Planning of Multi-Microgrids Considering Uncertainties and Spatial Characteristics
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Global warming is a serious issue that is being tackled from various fronts, one of them is the decarbonization of electrical energy systems, which may be addressed by introducing clean Distributed Energy Sources (DERs) such as Renewable Energy Resources (RESs) and Energy Storage Systems (ESSs). These types of technologies can be clustered to form Microgrids (MGs), which have proven to be technically and financially feasible solutions to supply electricity demand while reducing emissions and increasing resiliency. MGs can operate isolated or connected to the grid, both in rural and urban settings, which allows them to interact with the existing electricity grid to enhance its capabilities and functionalities, while improving power quality, reducing network congestion, increasing efficiency, reliability, and flexibility, and delaying investments in transmission and distribution systems. Hence, this thesis focuses on various relevant and timely aspects of MG planning, in particular for isolated Remote Communities (RCs) and for the interconnection of MGs and their integration with Active Distribution Networks (ADNs) to form Multi-Microgrid (MMG) systems. The deployment of clean MGs to satisfy RC electricity needs, considering their inherent geographic characteristics, imposes a series of challenges that must be taken into account when planning them. Thus, delivering electricity to RCs is economically and environmentally expensive, as the main source of electricity is diesel generators, which present significant Greenhouse Gas (GHG) emissions, and Operations and Maintenance (O\&M), transportation, and fuel costs. Therefore, an optimization model for the long-term planning of RC MGs to introduce RESs and ESSs is proposed in this thesis, with the objective of reducing costs and emissions. The presented model considers lithium-ion batteries and hydrogen systems as part of ESSs technologies. The model is used to investigate the feasibility of integrating these DERs in an MG in Sanikiluaq, an RC in the Nunavut territory in Northern Canada, where several planning scenarios with various combinations of resources are considered in order to assess the impact of different technologies. The results show that wind resources along with solar and storage technologies can play a key role in satisfying RC electricity demand, while significantly reducing costs and GHG emissions. Independent MGs can be interconnected to form MMG systems in the context of ADNs, bringing valuable benefits such as energy use, power quality and stability improvements, as well as flexibility and thus economic enhancements for both costumers and utilities. Therefore, a Two Stage Stochastic Programming (TSSP) model is proposed for the planning of MMGs within ADNs at Medium Voltage (MV) levels to minimize the total costs, while benefiting from interconnections of MGs and considering uncertainties associated with electricity demand and RESs. Furthermore, the model includes long-term purchase decisions and short-term operational constraints, using Geographical Information Systems (GIS) to realistically estimate rooftop solar limits. The planning model is used to study the feasibility of implementing an MMG system consisting of 4 individual MGs at an ADN in a municipality in the state of São Paulo, Brazil. The results show that the TSSP model tends to be less conservative than the deterministic model, which is based on simple and pessimistic reserve constraints, while being computationally more efficient than the usual, Stochastic Linear Programming (SLP) and Monte Carlo Simulations (MCS) approaches, with adequate accuracy. Finally, the MMG planning model at MV is further extended to include the Low Voltage (LV) grid. Thus, a model is proposed for the realistic planning of MMGs in the context of ADNs, with the assistance of GIS. The model considers the distribution system grid with an adequate level of detail for multi-year planning as well as the geographic features of the studied region. Similar to the MV model, it also includes long-term purchase decisions and short-term operational constraints, and considers uncertainties associated with electricity demand and RESs using a TSSP approach. GIS along with Deep Learning (DL) are used to more accurately estimate the rooftop areas within the studied region for solar PV deployment, as well as for modelling the LV grid. The planning model is then used to study in more detail the feasibility of implementing the MMG system previously considered in São Paulo, Brazil. The results of the extended TSSP LV grid model are compared with the results obtained using MCS and the less detailed TSSP MV grid model, demonstrating that both TSSP solutions are close to those obtained with MCS at a lower computational cost, while providing accurate and practical planning results.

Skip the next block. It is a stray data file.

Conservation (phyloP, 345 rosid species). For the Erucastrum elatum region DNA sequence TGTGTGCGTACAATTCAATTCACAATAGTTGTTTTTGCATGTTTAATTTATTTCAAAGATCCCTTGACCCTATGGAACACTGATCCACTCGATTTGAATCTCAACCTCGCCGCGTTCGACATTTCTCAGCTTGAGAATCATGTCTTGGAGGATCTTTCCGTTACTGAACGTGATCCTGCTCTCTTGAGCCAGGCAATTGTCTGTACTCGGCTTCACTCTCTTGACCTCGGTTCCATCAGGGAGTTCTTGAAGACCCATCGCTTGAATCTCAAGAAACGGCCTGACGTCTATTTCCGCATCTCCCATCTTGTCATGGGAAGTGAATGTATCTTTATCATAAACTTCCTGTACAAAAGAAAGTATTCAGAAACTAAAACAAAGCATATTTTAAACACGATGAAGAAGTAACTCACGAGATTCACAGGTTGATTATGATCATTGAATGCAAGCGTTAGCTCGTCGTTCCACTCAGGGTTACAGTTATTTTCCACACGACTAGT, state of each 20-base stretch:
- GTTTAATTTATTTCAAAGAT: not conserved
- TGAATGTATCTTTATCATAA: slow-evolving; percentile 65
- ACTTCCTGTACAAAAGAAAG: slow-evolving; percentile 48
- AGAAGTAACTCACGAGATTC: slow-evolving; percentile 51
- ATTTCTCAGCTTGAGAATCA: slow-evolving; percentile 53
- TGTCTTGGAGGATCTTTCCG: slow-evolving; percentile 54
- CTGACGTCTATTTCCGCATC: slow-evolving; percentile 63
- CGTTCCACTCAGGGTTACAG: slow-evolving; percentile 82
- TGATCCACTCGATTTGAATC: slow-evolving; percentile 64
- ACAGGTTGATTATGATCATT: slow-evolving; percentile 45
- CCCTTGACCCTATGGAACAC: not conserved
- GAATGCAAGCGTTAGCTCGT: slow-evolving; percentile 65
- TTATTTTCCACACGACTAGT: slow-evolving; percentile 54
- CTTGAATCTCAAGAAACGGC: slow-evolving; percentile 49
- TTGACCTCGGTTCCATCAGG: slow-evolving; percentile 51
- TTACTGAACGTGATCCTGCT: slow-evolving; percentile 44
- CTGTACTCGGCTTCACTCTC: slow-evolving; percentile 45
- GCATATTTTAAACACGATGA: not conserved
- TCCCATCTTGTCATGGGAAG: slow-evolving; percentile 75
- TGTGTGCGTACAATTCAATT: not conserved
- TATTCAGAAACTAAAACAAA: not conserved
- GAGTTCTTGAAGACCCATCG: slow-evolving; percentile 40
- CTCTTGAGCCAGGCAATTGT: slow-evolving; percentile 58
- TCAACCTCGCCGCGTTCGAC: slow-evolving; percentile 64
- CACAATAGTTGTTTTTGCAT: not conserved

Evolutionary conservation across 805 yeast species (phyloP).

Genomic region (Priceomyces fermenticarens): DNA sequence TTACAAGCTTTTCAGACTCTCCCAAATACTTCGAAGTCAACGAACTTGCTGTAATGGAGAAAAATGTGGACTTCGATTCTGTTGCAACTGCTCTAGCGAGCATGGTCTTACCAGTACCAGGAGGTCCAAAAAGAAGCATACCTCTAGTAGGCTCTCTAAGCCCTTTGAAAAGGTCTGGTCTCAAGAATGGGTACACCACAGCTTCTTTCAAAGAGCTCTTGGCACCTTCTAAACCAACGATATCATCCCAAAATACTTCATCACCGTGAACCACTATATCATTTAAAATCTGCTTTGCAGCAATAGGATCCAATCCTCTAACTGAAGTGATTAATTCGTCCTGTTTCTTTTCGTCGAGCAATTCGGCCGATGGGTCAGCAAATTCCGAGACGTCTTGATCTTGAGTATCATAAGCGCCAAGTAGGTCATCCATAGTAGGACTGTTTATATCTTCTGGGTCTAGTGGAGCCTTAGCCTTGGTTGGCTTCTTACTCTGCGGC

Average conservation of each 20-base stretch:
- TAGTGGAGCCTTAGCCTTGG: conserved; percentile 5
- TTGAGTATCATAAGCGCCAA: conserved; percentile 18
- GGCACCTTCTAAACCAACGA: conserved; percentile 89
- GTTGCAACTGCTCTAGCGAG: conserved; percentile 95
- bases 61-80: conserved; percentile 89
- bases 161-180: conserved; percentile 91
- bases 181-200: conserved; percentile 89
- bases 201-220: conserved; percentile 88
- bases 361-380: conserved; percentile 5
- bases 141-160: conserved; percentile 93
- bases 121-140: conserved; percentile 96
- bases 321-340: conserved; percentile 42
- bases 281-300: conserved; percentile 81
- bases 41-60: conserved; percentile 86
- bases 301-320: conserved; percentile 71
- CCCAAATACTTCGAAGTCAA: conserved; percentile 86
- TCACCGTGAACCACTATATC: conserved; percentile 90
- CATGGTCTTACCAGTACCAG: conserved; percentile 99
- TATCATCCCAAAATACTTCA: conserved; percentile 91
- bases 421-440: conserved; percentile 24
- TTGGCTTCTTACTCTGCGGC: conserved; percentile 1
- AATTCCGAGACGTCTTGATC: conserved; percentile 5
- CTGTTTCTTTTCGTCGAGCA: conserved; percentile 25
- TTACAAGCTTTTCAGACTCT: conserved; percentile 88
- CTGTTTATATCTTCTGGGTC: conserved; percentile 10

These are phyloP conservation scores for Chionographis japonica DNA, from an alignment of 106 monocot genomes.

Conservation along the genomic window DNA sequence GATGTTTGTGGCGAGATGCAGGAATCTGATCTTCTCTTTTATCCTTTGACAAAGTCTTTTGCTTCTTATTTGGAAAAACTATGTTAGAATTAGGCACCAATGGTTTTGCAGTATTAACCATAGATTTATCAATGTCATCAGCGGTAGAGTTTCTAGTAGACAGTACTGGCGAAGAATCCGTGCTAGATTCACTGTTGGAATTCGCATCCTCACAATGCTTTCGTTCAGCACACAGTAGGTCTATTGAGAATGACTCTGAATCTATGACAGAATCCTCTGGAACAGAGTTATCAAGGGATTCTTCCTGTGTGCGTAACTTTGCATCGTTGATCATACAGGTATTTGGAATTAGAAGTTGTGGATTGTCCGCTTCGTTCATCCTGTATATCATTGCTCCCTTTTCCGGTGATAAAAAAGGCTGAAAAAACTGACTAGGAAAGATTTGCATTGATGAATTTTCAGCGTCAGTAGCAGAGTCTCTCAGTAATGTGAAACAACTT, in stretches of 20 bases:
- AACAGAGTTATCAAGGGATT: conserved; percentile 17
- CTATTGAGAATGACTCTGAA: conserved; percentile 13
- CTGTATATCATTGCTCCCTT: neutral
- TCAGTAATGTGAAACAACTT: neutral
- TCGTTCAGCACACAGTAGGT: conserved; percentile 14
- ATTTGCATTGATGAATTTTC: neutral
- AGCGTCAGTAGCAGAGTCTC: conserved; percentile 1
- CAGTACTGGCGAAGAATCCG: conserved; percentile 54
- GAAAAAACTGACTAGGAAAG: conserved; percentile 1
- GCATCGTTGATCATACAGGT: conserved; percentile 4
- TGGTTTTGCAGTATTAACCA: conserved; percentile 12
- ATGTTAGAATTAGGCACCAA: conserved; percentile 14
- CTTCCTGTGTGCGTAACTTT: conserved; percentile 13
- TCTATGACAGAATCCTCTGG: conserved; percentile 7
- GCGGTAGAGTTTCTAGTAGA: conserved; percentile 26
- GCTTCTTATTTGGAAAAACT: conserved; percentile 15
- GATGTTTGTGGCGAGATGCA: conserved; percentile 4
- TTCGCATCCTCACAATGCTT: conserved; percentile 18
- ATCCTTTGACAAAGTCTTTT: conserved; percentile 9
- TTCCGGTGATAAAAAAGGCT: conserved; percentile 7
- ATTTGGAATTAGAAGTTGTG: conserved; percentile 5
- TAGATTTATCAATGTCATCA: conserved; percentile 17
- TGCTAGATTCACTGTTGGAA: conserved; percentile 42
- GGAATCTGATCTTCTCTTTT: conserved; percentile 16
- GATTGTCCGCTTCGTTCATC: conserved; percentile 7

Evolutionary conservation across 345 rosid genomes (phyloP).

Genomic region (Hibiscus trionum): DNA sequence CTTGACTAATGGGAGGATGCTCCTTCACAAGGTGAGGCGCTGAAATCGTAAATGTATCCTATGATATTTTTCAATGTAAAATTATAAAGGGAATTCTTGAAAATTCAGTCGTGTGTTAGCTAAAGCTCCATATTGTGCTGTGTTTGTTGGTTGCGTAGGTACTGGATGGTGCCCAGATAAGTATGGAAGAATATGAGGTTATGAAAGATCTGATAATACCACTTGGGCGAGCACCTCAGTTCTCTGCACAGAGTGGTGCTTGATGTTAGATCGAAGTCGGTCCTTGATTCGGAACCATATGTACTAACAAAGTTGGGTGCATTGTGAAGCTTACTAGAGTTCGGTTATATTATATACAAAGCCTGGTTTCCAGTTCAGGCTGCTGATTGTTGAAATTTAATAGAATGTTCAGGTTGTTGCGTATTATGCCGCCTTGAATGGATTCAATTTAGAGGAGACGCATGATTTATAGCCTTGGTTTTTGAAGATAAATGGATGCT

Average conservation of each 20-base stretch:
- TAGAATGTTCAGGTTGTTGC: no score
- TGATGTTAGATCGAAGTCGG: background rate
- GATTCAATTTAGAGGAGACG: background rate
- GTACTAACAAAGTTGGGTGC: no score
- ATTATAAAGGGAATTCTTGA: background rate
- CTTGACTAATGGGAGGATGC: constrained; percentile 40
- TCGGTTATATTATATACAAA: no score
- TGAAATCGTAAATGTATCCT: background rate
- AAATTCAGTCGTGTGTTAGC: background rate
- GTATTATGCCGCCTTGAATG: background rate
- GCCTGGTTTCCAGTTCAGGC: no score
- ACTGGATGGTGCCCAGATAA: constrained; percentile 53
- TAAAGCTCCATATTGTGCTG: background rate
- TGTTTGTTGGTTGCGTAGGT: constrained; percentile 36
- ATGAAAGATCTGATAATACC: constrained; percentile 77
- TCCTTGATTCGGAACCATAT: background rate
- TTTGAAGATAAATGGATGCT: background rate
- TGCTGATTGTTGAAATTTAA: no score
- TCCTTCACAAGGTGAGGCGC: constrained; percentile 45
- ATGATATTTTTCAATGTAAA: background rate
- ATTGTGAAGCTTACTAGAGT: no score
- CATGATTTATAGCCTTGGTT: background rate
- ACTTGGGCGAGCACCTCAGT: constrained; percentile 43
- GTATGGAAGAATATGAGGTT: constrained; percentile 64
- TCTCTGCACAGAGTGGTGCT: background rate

Cite this version of the work
Enrique Vera (2023). Planning of Multi-Microgrids Considering Uncertainties and Spatial Characteristics. UWSpace. http://hdl.handle.net/10012/19199